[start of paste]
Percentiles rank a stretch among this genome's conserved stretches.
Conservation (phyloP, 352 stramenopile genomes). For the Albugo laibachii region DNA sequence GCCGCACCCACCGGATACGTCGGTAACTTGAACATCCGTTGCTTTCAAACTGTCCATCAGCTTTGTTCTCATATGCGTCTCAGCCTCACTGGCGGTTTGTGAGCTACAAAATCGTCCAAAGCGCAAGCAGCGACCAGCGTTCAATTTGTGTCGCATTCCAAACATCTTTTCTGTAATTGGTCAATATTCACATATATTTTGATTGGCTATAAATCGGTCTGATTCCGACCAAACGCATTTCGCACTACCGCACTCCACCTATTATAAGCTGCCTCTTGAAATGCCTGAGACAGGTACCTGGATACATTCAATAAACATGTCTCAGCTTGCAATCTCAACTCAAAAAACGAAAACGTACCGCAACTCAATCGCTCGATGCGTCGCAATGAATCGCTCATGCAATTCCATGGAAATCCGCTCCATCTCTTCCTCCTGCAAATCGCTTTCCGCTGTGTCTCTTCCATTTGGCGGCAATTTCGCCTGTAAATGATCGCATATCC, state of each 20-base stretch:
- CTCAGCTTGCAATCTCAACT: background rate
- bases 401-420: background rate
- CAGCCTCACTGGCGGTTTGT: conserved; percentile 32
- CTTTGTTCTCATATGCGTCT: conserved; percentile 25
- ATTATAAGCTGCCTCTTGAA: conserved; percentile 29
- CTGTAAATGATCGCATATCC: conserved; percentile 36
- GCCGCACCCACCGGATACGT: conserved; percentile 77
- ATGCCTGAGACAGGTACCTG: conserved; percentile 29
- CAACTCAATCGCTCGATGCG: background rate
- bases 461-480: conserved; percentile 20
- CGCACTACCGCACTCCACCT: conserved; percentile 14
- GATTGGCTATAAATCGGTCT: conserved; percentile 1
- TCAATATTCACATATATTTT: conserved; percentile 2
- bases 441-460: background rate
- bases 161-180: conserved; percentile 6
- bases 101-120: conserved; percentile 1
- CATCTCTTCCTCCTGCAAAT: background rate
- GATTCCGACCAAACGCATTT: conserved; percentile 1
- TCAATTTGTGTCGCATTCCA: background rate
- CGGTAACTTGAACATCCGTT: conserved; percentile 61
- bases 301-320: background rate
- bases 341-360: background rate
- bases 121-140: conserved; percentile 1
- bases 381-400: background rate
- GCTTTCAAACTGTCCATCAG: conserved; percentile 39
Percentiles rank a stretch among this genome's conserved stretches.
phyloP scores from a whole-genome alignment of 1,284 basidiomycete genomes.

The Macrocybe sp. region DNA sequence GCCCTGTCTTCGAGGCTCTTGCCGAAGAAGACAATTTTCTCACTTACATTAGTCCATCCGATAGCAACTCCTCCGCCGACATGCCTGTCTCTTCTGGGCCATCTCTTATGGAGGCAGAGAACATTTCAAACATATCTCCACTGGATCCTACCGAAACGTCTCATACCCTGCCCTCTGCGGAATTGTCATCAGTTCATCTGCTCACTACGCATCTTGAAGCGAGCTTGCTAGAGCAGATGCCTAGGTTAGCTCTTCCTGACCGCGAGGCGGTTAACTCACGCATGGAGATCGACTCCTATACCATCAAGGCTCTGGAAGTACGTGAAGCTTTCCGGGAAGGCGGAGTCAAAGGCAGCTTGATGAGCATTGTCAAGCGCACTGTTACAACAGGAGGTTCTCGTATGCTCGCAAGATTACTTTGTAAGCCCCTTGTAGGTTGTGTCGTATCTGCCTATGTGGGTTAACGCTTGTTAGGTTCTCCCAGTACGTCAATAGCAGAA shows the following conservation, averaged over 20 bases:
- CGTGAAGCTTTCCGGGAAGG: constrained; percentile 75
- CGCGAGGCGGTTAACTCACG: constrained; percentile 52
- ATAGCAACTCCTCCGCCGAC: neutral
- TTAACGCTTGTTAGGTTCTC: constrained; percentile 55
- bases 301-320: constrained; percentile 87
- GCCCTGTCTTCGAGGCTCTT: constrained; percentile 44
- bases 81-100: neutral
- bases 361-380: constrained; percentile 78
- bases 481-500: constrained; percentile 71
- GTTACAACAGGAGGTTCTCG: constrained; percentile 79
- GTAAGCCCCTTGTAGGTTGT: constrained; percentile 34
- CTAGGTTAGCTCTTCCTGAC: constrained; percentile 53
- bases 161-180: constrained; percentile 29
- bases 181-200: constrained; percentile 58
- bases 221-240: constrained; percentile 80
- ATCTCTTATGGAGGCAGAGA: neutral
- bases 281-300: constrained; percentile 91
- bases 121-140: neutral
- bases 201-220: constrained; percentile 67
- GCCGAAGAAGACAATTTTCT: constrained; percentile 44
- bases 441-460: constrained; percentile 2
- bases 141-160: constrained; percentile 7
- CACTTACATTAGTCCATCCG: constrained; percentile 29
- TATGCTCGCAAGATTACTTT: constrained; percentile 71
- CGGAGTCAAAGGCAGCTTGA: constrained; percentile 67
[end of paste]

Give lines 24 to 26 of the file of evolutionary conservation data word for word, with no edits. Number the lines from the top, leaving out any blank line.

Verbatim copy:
- bases 341-360: background rate
- bases 121-140: conserved; percentile 1
- bases 381-400: background rate